Writer-director Trey Parker ( "South Park" ) admitted to Zap2it.com Monday that he and fellow filmmaker Matt Stone are responsible for a popular spoof film that recently appeared on the Internet.
Parker said that he and Stone were paid by Universal Studios to create "Your Studio and You" in 1996, shortly after the studio had been purchased by Seagrams.
"I don't think I've seen it in four years," said Parker. "I don't even have a copy of it. They wouldn't let me have one because it was one of those things where all these celebrities agreed to do it but it couldn't get exploited - which I understand. But on the other hand, it turned out really cool."
The 15-minute black-and-white film, which was created in the style of a 1950's instructional video and pokes fun of the studio, stars such industry luminaries as Steven Spielberg, Jeffrey Katzenberg, James Cameron, Michael J. Fox, Sylvester Stallone and Demi Moore.
At that time, Parker said, both he and Stone were complete Hollywood unknowns and were sleeping on the floor of a friend's apartment. In fact, it would be a few months before most of the world would see the duo's immensely popular cartoon "The Spirit of Christmas," which featured a fight to the death between Santa Claus and Jesus and ultimately led to the "South Park" cartoon on Comedy Central and the movie "South Park: Bigger, Longer and Uncut."
One of the few people who was familiar with the pair's work, however, was comedic filmmaker David Zucker ( "Airplane," "Naked Gun" and "BASEketball" ), who was a fan of "Cannibal! The Musical," a film that Parker and Stone made in college — and now a cult video classic.
Parker said Zucker called him in for a meeting and offered to let him direct the film "High School High." Parker turned him down.
"He couldn't believe that some 25-year-old punk with nothing to do would pass on it," Parker said. "And so then he really liked me I think."
Zucker phoned again a week later and explained that he and his brother Jerry had just been asked to make a short film for Universal to be played at a big coming out party Seagrams was throwing for all of its employees.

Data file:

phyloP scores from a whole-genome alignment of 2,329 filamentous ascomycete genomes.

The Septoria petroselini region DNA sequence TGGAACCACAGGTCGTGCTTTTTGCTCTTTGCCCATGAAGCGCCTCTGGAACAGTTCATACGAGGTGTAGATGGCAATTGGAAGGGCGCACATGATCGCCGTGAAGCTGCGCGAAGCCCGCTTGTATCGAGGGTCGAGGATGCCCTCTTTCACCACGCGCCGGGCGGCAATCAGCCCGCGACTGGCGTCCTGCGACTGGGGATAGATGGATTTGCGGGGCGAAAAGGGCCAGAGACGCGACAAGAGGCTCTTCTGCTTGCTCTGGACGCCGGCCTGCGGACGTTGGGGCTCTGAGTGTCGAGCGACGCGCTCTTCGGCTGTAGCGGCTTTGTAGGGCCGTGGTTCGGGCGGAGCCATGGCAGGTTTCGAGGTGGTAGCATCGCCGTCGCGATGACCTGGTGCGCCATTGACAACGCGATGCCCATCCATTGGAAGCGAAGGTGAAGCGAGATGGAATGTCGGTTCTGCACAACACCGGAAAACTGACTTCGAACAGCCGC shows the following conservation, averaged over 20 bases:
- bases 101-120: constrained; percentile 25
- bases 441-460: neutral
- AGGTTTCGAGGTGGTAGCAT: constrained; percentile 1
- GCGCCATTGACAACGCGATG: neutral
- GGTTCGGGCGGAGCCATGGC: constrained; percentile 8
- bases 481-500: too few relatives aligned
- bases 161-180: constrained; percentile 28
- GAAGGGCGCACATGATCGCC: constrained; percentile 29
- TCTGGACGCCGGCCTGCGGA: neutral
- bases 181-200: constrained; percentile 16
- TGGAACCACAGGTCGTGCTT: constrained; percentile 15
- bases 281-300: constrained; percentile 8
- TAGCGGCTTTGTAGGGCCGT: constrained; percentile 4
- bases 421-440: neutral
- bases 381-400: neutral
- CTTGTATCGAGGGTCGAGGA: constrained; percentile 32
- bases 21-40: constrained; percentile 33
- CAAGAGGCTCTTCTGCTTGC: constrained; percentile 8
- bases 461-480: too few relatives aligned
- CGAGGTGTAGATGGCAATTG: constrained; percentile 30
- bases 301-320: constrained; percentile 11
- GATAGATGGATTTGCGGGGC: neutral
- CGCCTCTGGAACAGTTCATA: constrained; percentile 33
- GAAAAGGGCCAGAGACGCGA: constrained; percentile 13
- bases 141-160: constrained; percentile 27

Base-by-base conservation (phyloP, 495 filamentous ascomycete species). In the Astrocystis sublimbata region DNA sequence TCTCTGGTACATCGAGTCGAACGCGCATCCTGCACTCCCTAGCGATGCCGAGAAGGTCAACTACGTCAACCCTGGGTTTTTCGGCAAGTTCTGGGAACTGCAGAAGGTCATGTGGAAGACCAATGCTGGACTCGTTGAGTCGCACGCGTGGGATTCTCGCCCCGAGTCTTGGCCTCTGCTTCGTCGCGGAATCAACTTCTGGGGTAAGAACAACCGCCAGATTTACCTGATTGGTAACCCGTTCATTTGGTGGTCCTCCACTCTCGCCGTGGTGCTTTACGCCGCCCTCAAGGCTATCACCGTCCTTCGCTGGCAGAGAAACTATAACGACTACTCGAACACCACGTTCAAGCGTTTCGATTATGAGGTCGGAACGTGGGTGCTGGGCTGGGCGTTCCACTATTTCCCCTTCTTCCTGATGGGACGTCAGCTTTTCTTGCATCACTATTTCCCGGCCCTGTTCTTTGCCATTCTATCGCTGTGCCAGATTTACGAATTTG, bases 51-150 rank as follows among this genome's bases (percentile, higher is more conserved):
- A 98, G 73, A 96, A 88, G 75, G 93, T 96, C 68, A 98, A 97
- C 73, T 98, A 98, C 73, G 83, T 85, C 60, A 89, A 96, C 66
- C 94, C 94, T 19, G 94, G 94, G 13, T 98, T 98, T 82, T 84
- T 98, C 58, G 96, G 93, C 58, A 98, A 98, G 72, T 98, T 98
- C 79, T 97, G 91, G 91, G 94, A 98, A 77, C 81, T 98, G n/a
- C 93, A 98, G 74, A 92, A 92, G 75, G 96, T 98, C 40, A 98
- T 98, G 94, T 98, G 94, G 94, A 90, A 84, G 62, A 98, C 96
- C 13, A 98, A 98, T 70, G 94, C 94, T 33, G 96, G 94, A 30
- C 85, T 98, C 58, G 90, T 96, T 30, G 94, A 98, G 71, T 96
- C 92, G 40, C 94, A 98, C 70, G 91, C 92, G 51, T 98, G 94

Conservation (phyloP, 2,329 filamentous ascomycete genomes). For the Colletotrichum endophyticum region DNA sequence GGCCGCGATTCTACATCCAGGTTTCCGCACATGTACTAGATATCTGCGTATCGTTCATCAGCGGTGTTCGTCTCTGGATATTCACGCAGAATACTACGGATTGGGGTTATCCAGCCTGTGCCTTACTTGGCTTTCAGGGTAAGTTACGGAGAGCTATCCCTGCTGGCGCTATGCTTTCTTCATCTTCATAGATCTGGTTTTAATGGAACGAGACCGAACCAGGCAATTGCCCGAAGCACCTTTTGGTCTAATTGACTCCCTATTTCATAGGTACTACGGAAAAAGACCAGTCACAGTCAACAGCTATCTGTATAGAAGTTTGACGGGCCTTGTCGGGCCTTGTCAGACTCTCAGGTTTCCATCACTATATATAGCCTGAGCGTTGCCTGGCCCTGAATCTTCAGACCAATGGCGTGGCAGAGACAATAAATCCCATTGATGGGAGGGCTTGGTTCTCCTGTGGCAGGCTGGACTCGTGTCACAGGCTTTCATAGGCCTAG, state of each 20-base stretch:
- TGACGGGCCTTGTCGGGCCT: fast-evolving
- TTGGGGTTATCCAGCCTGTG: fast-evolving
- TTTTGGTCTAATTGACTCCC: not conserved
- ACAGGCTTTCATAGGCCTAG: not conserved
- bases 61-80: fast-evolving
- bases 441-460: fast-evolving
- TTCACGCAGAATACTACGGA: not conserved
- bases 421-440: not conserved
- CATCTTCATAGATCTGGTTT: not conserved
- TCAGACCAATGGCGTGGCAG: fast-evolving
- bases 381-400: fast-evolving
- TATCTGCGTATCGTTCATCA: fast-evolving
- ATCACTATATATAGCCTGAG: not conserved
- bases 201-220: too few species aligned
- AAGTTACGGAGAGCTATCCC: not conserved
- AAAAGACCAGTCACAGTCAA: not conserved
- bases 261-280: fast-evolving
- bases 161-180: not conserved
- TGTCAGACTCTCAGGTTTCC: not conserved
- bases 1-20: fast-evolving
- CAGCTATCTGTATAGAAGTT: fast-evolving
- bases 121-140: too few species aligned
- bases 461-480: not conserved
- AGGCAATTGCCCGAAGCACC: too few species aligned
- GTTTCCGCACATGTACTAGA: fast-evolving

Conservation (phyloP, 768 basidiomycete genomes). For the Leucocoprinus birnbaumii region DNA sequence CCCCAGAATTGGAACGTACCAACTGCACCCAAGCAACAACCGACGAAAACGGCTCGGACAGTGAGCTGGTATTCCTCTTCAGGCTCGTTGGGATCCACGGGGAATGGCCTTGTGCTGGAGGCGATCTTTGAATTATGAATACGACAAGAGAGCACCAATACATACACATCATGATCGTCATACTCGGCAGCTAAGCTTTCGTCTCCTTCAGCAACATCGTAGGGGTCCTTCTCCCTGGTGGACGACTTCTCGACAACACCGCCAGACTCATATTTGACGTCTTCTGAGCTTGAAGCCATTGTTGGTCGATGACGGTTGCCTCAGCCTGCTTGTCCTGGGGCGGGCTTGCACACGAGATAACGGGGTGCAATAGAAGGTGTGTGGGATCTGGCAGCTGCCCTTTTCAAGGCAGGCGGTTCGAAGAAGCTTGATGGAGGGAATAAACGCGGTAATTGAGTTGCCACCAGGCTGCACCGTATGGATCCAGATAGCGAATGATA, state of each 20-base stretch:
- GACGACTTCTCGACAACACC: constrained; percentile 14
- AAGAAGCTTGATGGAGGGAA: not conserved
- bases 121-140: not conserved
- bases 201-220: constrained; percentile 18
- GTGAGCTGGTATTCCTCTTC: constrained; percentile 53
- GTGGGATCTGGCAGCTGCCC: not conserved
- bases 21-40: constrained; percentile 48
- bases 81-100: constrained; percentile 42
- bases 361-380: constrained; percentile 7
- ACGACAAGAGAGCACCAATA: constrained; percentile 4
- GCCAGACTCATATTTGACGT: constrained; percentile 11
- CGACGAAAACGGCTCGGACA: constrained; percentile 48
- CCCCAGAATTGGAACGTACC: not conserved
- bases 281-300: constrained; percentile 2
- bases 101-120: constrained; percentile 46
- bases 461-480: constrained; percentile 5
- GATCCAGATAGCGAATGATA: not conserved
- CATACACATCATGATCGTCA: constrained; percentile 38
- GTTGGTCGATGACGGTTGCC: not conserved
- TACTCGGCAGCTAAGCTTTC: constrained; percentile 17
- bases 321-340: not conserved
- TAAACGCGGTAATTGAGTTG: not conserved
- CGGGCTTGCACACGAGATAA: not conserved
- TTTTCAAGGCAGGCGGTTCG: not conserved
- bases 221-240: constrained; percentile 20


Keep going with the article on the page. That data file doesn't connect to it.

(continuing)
Said Parker, "David explained all this to me and said, 'But, we don't have time to do it. So we're going to have you do it.' I was like, 'OK.' And it was so funny because the way he explained it — he said: 'You know, don't worry about it because it's really funny. The script is really funny. You'll have a blast.'"
But as it turns out, when Parker and Stone showed up for the first day of shooting on Universal's back-lot, things weren't as lighthearted as promised.
Parker said that a public relations flack, who was in charge of the production, was immediately put off because Zucker had passed the job onto a complete unknown. After working through the initial hostility, though, Parker and Stone soon learned they had a much bigger problem. The "really funny" script that had been promised didn't exist. And Spielberg, Fox and Cameron were already on their way to film their segments.
"So I get on the phone with David [Zucker]," Parker said. "I was like: 'David, what the fuck are you doing to me? There's no script.'"
To which Zucker replied, "Oh, no. I meant the script I know you're going to write is going to be really funny."
"We're just, like, reeling — Matt and I — we're just like, 'what do we do?'" said Parker. "We suddenly just stopped everything and said, 'let's just do it all like a really stupid '50s industrial movie. Because then at least that part of it will be funny. And so we just started trying to shoot it like those little 'duck and cover' nuclear things from the '50s."
And so they did what any 25-year old aspiring filmmakers would do when thrust into that sort of situation — improvise.
"There isn't one thing in that show that was written more than about an hour before we shot it," said Parker. "That movie is as close to complete improv comedy as it gets."
One of the film's central themes suggests that if the studio doesn't keep in step with the times, then many things that were "once neat and thrilling" will become "old and stupid."